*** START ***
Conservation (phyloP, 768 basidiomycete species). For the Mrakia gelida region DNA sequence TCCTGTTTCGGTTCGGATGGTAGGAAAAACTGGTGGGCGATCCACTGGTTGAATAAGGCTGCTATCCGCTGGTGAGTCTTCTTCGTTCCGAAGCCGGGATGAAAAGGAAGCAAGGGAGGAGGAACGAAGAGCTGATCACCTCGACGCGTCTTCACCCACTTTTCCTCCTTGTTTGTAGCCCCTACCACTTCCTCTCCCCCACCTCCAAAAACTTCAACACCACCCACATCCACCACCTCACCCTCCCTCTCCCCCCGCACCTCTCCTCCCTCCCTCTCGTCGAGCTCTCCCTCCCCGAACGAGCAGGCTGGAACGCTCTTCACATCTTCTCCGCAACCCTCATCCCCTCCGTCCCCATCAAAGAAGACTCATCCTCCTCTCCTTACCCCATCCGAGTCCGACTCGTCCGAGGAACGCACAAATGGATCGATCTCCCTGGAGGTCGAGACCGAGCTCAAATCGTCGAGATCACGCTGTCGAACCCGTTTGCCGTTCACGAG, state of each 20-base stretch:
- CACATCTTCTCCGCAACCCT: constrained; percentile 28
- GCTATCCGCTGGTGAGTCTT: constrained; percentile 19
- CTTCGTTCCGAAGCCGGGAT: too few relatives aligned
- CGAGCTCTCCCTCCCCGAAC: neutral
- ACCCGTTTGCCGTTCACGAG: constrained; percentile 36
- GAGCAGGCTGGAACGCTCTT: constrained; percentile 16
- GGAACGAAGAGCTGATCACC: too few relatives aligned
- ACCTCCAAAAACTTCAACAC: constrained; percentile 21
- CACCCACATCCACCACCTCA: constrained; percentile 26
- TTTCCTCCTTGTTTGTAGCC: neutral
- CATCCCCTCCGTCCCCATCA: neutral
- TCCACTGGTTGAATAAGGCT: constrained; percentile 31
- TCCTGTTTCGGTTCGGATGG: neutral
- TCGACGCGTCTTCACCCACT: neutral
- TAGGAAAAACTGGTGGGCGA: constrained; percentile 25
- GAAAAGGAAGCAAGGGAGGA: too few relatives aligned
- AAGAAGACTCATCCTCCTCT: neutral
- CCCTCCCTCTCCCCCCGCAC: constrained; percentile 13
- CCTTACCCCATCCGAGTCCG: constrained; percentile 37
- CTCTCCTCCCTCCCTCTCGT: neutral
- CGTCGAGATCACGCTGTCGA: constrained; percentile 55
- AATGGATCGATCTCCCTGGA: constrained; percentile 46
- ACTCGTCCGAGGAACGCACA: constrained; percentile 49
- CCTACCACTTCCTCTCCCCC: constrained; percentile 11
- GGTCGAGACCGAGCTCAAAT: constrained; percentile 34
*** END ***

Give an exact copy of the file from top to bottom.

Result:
Conservation (phyloP, 768 basidiomycete species). For the Mrakia gelida region DNA sequence TCCTGTTTCGGTTCGGATGGTAGGAAAAACTGGTGGGCGATCCACTGGTTGAATAAGGCTGCTATCCGCTGGTGAGTCTTCTTCGTTCCGAAGCCGGGATGAAAAGGAAGCAAGGGAGGAGGAACGAAGAGCTGATCACCTCGACGCGTCTTCACCCACTTTTCCTCCTTGTTTGTAGCCCCTACCACTTCCTCTCCCCCACCTCCAAAAACTTCAACACCACCCACATCCACCACCTCACCCTCCCTCTCCCCCCGCACCTCTCCTCCCTCCCTCTCGTCGAGCTCTCCCTCCCCGAACGAGCAGGCTGGAACGCTCTTCACATCTTCTCCGCAACCCTCATCCCCTCCGTCCCCATCAAAGAAGACTCATCCTCCTCTCCTTACCCCATCCGAGTCCGACTCGTCCGAGGAACGCACAAATGGATCGATCTCCCTGGAGGTCGAGACCGAGCTCAAATCGTCGAGATCACGCTGTCGAACCCGTTTGCCGTTCACGAG, state of each 20-base stretch:
- CACATCTTCTCCGCAACCCT: constrained; percentile 28
- GCTATCCGCTGGTGAGTCTT: constrained; percentile 19
- CTTCGTTCCGAAGCCGGGAT: too few relatives aligned
- CGAGCTCTCCCTCCCCGAAC: neutral
- ACCCGTTTGCCGTTCACGAG: constrained; percentile 36
- GAGCAGGCTGGAACGCTCTT: constrained; percentile 16
- GGAACGAAGAGCTGATCACC: too few relatives aligned
- ACCTCCAAAAACTTCAACAC: constrained; percentile 21
- CACCCACATCCACCACCTCA: constrained; percentile 26
- TTTCCTCCTTGTTTGTAGCC: neutral
- CATCCCCTCCGTCCCCATCA: neutral
- TCCACTGGTTGAATAAGGCT: constrained; percentile 31
- TCCTGTTTCGGTTCGGATGG: neutral
- TCGACGCGTCTTCACCCACT: neutral
- TAGGAAAAACTGGTGGGCGA: constrained; percentile 25
- GAAAAGGAAGCAAGGGAGGA: too few relatives aligned
- AAGAAGACTCATCCTCCTCT: neutral
- CCCTCCCTCTCCCCCCGCAC: constrained; percentile 13
- CCTTACCCCATCCGAGTCCG: constrained; percentile 37
- CTCTCCTCCCTCCCTCTCGT: neutral
- CGTCGAGATCACGCTGTCGA: constrained; percentile 55
- AATGGATCGATCTCCCTGGA: constrained; percentile 46
- ACTCGTCCGAGGAACGCACA: constrained; percentile 49
- CCTACCACTTCCTCTCCCCC: constrained; percentile 11
- GGTCGAGACCGAGCTCAAAT: constrained; percentile 34